How to Minimise Tax Liability from a Settlement Agreement
07 April 2016
If you are negotiating an employment Settlement Agreement in England or Wales, you may face tax implications but by getting advice from a specialist Employment Law Solicitor, you can limit those liabilities to try to achieve a better outcome.
Your employer has the opportunity to pay the first £30,000 compensation tax free, but some elements of the Settlement Agreement could be subject to tax. So which elements carry a tax liability and what can you do to minimise the amount of tax you pay?
You cam't limit your exposure to Income Tax or National Insurance Contributions (NIC) on any salary or benefits paid up to the end of your contract – this includes any payments made in lieu of holiday and possibly even payment in lieu of notice. Where this is stipulated in a contract or policy as payable to you as an employee, you will have to pay Income Tax and NIC on this amount. You would usually pay tax on this amount so just because this amount is included in a settlement agreement does not exclude any tax liabilities.
In addition, if there is a Restrictive Convent (a clause to stop you working for a competitor once you finish your contract) in your contract of employment that is too wide to be enforceable, or if there was no restrictive covenant in your existing contract, your employer can introduce one in the settlement agreement.
If this is included in the settlement agreement, your employer should normally pay a consideration amount as this would make it legally binding. This is subject to Income Tax and National Insurance payments. You may also have a confidentiality clause in your settlement agreement and any consideration paid for this clause is also subject to Income Tax and National Insurance.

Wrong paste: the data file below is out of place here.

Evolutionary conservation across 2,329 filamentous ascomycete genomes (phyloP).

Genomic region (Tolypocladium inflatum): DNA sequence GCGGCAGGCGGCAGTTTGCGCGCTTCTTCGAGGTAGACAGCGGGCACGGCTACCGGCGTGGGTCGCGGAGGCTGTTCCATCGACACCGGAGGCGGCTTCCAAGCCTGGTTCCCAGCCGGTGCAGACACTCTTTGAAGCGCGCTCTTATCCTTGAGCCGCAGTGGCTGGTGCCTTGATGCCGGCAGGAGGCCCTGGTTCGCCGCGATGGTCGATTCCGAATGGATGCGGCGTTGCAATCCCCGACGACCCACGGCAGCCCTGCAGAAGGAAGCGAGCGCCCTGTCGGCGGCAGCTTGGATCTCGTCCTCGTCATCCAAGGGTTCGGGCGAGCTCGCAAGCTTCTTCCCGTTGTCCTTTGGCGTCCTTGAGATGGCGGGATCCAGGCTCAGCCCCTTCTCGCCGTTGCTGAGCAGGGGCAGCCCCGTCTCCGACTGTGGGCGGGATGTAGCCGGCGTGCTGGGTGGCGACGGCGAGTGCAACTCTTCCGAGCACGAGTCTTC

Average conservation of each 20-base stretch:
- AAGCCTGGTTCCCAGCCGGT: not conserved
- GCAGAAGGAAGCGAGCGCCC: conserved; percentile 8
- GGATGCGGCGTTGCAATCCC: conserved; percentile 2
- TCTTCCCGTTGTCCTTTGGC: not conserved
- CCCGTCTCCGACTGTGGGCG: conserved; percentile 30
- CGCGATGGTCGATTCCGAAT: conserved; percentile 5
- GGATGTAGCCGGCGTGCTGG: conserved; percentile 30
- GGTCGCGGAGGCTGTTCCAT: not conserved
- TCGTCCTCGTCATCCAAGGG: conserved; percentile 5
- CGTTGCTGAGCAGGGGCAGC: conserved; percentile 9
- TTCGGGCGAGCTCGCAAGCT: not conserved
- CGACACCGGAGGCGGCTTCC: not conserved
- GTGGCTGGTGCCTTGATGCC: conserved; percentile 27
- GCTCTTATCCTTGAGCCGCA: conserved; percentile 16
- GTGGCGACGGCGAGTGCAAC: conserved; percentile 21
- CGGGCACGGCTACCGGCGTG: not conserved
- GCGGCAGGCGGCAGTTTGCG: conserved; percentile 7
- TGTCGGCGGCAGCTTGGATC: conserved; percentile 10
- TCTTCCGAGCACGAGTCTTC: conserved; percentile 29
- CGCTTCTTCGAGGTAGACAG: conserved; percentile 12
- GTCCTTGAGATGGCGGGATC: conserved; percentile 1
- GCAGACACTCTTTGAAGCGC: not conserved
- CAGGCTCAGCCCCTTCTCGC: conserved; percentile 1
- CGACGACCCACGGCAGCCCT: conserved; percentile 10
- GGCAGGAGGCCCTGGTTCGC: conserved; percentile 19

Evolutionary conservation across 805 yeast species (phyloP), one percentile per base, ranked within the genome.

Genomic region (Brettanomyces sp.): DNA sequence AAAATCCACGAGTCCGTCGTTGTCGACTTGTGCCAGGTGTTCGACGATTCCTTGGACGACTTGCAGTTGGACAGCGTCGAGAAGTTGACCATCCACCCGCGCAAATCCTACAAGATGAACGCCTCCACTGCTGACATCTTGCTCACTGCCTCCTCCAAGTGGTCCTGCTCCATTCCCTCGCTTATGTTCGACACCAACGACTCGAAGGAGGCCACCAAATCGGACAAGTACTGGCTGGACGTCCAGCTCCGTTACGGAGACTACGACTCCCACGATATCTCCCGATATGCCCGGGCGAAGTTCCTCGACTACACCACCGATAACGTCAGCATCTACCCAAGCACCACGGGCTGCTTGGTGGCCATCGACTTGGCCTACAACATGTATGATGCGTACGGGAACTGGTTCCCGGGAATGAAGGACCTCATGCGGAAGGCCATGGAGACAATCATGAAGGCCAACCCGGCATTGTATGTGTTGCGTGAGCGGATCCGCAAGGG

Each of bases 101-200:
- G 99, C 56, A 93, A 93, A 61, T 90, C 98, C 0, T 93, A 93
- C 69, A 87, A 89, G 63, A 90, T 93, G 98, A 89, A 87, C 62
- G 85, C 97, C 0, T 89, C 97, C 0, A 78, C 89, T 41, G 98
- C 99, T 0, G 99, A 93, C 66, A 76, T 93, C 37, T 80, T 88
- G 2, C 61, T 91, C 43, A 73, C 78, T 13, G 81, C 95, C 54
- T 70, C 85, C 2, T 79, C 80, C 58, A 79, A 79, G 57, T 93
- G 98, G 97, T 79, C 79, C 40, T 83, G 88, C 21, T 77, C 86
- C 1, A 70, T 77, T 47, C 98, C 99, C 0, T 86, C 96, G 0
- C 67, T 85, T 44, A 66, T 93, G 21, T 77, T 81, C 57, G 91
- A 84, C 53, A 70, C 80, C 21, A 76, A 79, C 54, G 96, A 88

Non Contractual Payments
Any amount that is non contractual and is agreed in a settlement agreement will be tax free on the first £30,000. This includes payments for:
- loss of employment
- payment for injury to feelings
- payment for a disability or injury
- redundancy – both statutory and contractual amounts
Any amount payable over £30,000 will be taxed at a rate of between 20% and 45% depending on the amount.
The cost of legal advice on your settlement agreement should be paid directly by your employer and therefore should not be included in the £30,000 tax free amount. You should ensure that the settlement agreement is written to show a specific clause that your employer will pay this amount directly to the Solicitor of your choice, and that it is only in respect of the termination of your employment.
Also, if you have agreed a clause in your settlement agreement that allows you to attend external training sessions or business coaching, you should ensure that your employer pays these directly to the provider so this amount is not included in your tax free amount.
The structure of your settlement agreement is important so that you can minimise the tax liabilities you face and an Employment Law Solicitor who has experience in negotiating and reviewing settlement agreements, can help you to clarify some of the points in the agreement and offer advice on how the agreement could be structured to reduce your tax liabilities.
Fixed Solicitor Fees
For legal advice on the meaning of the terms in your settlement agreement (without any financial negotiations and without advice on the merits of any Employment Tribunal claims) we offer competitive fixed fees. Your employer will usually pay these legal costs.
If you're not sure whether you are getting enough compensation as part of the settlement agreement, we can offer you strategic advice on your options for a fixed fee. This will usually be payable by you.
After receiving our strategic advice on your options, you may decide that you want us to try and negotiate a better offer from your employer.
Once we have provided you with a written quote for the agreed work to be done, that price will not change.
This takes all the uncertainty and worry out of making the settlement agreement and ensures that you can achieve the best possible outcome.